Without intense bombardment, which would destroy historic monuments and material wealth and cause casualties among the civil population, a frontal assault on the fortress-town was impossible. It was arranged therefore to envelop it from the flanks. The attacking troops would move past on the south and north of it to a series of intermediate objectives, forming as they advanced flanks to face and eventually to encircle the town. During this movement the ramparts would be screened by smoke. The operations proposed fell into 5 phases: 

(a) 5.30 a.m.—The Rifle Brigade, with 3 battalions in the line, would capture the railway and draw an are round the western side of Le Quesnoy from south to north (the Blue Line).

(b) 7.29 a.m.—The reserve battalion of the Rifle Brigade would pass through the right battalion south of the town, and a battalion of the 1st Brigade, at 7.51 a.m., pass through the left battalion north of the town, both battalions establishing positions which would be in a level with and beyond the eastern ramparts, but not yet connected with each other. (The Blue Dotted Line.)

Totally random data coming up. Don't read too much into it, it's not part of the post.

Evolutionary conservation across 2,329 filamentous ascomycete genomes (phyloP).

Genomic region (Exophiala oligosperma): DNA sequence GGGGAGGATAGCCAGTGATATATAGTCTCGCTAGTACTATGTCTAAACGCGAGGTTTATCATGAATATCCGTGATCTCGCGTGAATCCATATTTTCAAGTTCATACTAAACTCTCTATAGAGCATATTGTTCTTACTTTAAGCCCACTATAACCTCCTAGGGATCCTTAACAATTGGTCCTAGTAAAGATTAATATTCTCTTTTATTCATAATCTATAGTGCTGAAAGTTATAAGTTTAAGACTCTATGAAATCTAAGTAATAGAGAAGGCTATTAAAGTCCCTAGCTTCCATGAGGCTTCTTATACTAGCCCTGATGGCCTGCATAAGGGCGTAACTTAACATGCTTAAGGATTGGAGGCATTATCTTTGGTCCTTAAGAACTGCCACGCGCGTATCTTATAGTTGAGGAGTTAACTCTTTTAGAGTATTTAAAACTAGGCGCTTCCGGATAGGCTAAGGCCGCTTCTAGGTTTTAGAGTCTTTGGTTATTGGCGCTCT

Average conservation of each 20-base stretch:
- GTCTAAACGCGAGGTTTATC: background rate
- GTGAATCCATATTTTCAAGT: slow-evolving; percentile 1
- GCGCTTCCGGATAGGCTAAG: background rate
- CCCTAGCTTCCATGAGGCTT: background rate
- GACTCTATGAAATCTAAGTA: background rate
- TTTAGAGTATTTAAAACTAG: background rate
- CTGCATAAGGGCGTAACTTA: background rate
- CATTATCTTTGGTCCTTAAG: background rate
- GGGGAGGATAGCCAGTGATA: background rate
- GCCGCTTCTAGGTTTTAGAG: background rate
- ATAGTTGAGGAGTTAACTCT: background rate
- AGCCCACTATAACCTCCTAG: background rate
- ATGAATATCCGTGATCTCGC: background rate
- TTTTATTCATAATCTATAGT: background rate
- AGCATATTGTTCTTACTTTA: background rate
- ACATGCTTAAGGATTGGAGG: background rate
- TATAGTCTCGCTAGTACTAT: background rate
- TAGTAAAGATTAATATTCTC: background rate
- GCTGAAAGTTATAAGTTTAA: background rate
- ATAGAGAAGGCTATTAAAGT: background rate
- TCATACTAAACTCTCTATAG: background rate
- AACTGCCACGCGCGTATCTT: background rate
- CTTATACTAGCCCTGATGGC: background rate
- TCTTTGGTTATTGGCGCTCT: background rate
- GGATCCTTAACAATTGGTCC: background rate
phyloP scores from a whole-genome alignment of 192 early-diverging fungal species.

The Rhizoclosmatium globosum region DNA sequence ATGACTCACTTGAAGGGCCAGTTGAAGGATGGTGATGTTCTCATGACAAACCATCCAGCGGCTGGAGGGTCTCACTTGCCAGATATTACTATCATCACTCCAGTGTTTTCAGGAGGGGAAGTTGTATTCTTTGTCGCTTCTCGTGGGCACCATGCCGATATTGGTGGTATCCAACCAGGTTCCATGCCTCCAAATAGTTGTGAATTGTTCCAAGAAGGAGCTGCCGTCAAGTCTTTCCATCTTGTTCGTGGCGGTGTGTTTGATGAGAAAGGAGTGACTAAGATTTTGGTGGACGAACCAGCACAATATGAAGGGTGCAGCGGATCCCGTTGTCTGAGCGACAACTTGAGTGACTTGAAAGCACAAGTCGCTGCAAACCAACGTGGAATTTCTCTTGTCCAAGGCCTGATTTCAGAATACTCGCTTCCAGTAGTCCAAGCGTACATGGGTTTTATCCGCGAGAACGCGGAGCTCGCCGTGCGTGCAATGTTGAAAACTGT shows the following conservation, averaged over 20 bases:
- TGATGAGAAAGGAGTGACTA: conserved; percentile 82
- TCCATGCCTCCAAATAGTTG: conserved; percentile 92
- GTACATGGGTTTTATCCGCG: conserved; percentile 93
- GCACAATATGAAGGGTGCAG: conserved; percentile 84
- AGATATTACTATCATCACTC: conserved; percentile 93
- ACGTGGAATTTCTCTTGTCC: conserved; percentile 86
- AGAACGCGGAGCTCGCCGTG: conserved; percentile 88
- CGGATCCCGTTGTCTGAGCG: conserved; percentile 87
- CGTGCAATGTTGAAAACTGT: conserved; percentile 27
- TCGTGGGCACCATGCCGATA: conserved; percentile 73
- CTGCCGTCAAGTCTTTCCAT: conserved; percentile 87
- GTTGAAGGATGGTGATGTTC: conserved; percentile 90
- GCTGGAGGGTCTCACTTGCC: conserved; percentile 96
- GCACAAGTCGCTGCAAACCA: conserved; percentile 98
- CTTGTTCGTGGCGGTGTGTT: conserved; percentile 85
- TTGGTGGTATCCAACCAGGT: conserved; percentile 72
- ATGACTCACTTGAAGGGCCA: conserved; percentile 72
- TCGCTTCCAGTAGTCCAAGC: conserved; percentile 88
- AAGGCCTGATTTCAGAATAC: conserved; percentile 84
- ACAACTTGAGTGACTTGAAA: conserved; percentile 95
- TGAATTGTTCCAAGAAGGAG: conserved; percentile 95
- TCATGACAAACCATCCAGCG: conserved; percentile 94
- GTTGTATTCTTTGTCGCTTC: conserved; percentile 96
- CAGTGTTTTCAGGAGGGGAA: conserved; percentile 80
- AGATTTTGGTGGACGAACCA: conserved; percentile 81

(c) 8.56 a.m.—Two fresh battalions of the 1st Brigade would pass through the Blue Dotted Line north of the town, gradually striking south-east as well as east, and meeting a further advance (beginning 8.47 a.m.) of the reserve battalion of the Rifle Brigade on the south of the town. The converging movements would meet on the Green Line, and the 1st Brigade take over the whole front. The Rifle Brigade would mop up Le Quesnoy.